This is the latest in an ongoing series on the question of whether voting is a worthwhile exercise. If you’re interested, you can read parts one, two, three, and four.

This week’s entry is going to be the ultimate in “dog bites man” journalism, but it’s also a point well worth making loudly and repeatedly: politicians lie.

Politicians lie, and they mislead, and they inculcate false impressions. Politicians demonize their opponents and exalt their own parties, regardless of whether this demonization or exaltation is deserved. Politicians promise something for everybody, they promise prosperity, they promise responsibility, they promise that they will stand up for you. And then they proceed to help out the wealthy and ignore their promises.

This has been the pattern since time immemorial. That it isn’t always true isn’t ultimately that relevant. It’s true often enough that politicians have a well-deserved reputation as untrustworthy. A poll conducted by the Gandalf Group last year found that only 13% of Canadians “trusted politicians to behave ethically in fulfilling their duties.” The findings shocked the polling company’s director, David Herle, who had just months before successfully managed Kathleen Wynne’s campaign for premier of Ontario.

“After over 20 years in opinion research, it comes as no surprise that politics is not the most respected profession, but the findings of this survey with respect to the extent of the cynicism is shocking,” said Herle.

“The gap between politicians and others in public life, the extent to which our politics is believed to be inherently corrupting, and the frequency with which private interests are assumed to trump the public interest are all corrosive to democracy.”

Of course, Wynne’s premiership is a prime example of why most Canadians are cynical about politicians. As I wrote in an earlier post in this series, “Strategic voting and how it helps the capitalists win“: Continue Reading

Canada’s premiers endorse pipelines, just in time for another major pipeline spill

Sometimes it’s hard not to see the hand of fate in certain synchronicities. That was certainly the case these past few days when a conference between Canada’s provincial and territorial premiers to discuss energy and climate issues coincided with a major pipeline leak near Fort McMurray, Alberta.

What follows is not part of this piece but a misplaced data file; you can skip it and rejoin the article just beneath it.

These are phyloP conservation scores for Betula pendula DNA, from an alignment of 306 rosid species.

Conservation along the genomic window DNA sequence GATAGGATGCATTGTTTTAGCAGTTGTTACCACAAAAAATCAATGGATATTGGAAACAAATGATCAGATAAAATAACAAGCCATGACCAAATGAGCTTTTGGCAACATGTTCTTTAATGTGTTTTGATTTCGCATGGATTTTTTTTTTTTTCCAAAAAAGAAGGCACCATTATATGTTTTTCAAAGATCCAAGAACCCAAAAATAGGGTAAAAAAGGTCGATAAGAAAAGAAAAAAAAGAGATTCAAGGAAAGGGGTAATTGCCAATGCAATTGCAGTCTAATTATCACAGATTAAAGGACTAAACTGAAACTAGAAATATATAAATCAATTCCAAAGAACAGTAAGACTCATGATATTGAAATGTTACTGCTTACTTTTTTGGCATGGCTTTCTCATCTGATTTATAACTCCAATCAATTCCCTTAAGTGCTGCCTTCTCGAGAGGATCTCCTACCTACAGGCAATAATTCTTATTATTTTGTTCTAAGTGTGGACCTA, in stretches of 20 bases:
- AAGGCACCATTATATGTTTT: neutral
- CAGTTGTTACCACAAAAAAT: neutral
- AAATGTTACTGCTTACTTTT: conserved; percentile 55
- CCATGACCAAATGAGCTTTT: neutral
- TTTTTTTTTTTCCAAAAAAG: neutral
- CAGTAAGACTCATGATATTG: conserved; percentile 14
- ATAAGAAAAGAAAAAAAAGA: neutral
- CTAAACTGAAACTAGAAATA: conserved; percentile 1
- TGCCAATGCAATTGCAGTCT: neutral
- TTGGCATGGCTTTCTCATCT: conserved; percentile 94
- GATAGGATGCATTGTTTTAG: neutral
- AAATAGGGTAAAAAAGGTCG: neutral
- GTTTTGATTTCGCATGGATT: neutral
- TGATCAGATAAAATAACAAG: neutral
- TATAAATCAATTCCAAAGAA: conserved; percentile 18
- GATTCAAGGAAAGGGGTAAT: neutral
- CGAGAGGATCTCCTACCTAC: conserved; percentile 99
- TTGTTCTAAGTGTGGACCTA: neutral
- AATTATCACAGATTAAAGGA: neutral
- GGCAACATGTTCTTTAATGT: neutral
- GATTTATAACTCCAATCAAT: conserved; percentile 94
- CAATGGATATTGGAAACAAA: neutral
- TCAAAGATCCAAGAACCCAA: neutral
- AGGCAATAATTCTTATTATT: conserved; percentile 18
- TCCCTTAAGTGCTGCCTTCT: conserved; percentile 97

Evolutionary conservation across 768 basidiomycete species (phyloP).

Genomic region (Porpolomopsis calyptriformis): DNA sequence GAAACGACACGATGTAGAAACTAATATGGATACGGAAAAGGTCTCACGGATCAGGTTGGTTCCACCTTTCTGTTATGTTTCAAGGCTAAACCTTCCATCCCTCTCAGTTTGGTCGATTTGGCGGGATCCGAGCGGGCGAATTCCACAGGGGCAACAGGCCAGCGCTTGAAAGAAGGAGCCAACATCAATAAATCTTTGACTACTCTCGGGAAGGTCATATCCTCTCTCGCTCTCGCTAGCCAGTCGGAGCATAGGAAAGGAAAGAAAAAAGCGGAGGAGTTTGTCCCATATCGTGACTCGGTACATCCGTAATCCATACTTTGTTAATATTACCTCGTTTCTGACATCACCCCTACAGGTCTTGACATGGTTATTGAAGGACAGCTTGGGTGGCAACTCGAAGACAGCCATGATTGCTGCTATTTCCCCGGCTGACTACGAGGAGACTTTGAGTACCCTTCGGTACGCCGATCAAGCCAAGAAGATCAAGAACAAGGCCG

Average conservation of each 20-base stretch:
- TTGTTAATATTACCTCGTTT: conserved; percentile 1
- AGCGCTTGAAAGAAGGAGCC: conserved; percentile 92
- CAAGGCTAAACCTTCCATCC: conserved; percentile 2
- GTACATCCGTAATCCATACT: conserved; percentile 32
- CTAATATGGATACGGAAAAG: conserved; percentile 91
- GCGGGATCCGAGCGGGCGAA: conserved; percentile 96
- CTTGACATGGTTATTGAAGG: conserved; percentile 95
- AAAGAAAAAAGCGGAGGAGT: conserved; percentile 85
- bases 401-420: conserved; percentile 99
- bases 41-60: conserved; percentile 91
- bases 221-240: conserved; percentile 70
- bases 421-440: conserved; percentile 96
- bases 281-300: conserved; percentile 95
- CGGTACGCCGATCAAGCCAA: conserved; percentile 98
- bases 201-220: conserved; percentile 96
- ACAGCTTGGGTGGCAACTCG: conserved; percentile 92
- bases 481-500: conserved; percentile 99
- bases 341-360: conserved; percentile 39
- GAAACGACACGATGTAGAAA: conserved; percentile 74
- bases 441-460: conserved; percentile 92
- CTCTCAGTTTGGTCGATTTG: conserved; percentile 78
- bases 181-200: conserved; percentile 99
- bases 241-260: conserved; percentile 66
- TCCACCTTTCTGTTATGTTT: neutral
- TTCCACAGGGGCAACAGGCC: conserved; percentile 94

The premiers came to some semblance of an agreement (full text PDF) which, to listen to them tell it, will almost single-handedly stop climate change in its tracks while supporting tar sands workers:

“It’s a huge step forward,” Ontario Premier Kathleen Wynne told the Star in an interview here Friday at the Council of the Federation meeting…

“This is not an incremental move. This is a pretty major step forward,” said Wynne, noting it will promote “cleaner, greener” renewable energy while at the same time helping oil- and natural gas-producing provinces safely transport their products.

“A strong economy and strong environmental protection . . . are not mutually exclusive,” she said, predicting premiers from “the oil-producing provinces are going to take heat for this.”[…]

Saskatchewan Premier Brad Wall played his hand beautifully by berating Wynne, Quebec Premier Philippe Couillard, and Alberta Premier Rachel Notley in the days leading up to the conference for being soft on pipelines and the tar sands, and by extension anti-energy sector workers. He continued to play his role in the aftermath of the talks, although reading between the lines it’s clear he’s pretty satisfied with the strategy:

Saskatchewan Premier Brad Wall, the oil industry’s biggest champion at the Council of the Federation, admitted he did not get everything he wanted in the strategy.

“There’s some things that I was hoping to see in the energy strategy to a greater extent than perhaps had existed. One of them is around energy independence that speaks to right now even though Canada is home to roughly . . . the third greatest oil reserve on the planet, we import oil . . . because we haven’t been able to move it across the country or were able to,” said Wall, a pipeline proponent.

“So parts of Central Canada and Atlantic Canada have to import oil from other places, which just seems D-U-M-B dumb for any country that would have the oil reserves that we have,” he said.

But Wall, who had arrived in Newfoundland reminding equalization-receiving provinces that oil and gas wealth was bankrolling their transfer payments, admitted everyone put some water in their wine.

We had a meeting and we had some pretty frank discussions and I guess that’s what’s changed. It was a vigorous discussion,” he said, emphasizing “oil — it’s not a four-letter word.”

Maybe we should start spelling it oyul? Continue Reading